Patient Education & Support

Human DNA is approximately 3 billion base pairs long and it contains about 30,000 genes. We typically get two copies of each gene from our parents. They influence everything from our physical traits to physiological properties including our immune system. However, genes don’t always work to our advantage, or sometimes they are not built correctly. Every protein, enzyme, functional and signaling molecules we make in our cells are made from their templates in our DNA. A small alteration in our DNA results in the formation of a different, sometimes defective, structure. We may be born with such defects, genes can change as we age, or they can be altered or damaged by external forces like chemicals and radiation.

When a gene mutates -or changes- in a way that causes disease, gene therapy may be able to help. Gene therapy is the therapeutic delivery, removal or editing of the genetic material in a patient’s cell to treat a disease. Gene therapy has been a main research field in medicine for over 40 years. In gene therapy, the genetic material is delivered into the cell by using a vehicle called a “vector”. Typically, certain artificial viruses are used as vectors because of their ability to stealthily enter into a cell and affect its genes. The vector can either be delivered into a cell outside the body (ex-vivo) or the vectors can be directly injected into the body (in-vivo).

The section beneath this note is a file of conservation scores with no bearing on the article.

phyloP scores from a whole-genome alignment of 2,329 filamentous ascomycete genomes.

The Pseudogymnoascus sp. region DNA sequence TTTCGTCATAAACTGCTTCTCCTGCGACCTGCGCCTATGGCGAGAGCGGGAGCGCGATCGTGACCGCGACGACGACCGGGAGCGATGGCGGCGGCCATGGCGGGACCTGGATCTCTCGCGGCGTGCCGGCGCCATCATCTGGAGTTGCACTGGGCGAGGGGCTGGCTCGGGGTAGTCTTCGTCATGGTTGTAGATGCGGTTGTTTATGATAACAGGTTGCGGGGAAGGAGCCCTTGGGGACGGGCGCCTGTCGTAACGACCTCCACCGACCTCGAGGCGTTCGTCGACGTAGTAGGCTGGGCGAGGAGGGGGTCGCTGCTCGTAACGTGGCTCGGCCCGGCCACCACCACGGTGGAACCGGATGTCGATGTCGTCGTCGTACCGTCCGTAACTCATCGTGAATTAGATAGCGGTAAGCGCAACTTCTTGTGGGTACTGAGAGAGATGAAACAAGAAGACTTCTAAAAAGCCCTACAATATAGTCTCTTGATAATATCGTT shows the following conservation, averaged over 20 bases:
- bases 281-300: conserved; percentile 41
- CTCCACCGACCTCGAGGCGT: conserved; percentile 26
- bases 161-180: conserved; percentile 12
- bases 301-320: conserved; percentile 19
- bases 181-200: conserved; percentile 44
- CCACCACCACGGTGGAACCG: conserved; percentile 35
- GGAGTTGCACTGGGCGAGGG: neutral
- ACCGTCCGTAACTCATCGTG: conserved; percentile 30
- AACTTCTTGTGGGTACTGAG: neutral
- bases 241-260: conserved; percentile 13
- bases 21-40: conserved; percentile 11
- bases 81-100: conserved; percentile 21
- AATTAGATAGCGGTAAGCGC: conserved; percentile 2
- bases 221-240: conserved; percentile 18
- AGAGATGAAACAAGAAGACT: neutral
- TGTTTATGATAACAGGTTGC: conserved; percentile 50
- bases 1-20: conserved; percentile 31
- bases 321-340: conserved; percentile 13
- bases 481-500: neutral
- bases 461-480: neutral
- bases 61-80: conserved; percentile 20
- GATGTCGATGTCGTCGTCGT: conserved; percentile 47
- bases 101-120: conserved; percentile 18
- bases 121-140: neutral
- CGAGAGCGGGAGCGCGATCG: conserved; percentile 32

Patient Education

FDA Guidance Documents

Treatment Research

FDA Guidance Documents

“Once just a theory, gene therapies are now a therapeutic reality for some patients,”

FDA Commissioner Scott Gottlieb, MD, said in a July 11, 2018 statement following the release of the FDA’s much-anticipated six guidance documents on gene therapy. Reflecting the rapid advancement in the field, three of them are the first for disease-specific applications of gene therapy—for hemophilia, retinal disorders, and other rare disease. The information is intended to assist sponsors in addressing the challenges of rare disease clinical development, such as limited study population size. In addition, the draft guidance on gene therapy for treatment of hemophilia provides recommendations regarding surrogate endpoints that could be used by sponsors pursuing accelerated approval of such products.

Human Gene Therapy for Hemophilia

Human Gene Therapy for retinal disorders

Human Gene Therapy for rare diseases

The other three guidance documents, which provide sponsors with manufacturing recommendations, are updates on previous guidance documents in need of revision due to the rapid advances in the field since their original release. These documents offer guidelines to sponsors regarding the provision of sufficient chemistry, manufacturing and control (CMC) information to assure safety, identity, quality, purity and strength/potency of gene therapy products; the proper testing for replication competent retrovirus during the manufacture of retroviral vector-based gene therapy products; and the design of long-term follow-up (LTFU) observational studies for the collection of data on delayed adverse events following administration of a gene therapy product.

Chemistry, Manufacturing and Control (CMC) Information For Human Gene Therapy Investigational New Drug (IND) Applications

Long Term Follow-up After Administration of Human Gene Therapy Products

Testing of Retroviral Vector-Based Human Gene Therapy Products for Replication Competent Retrovirus During Product Manufacture and Patient Follow-up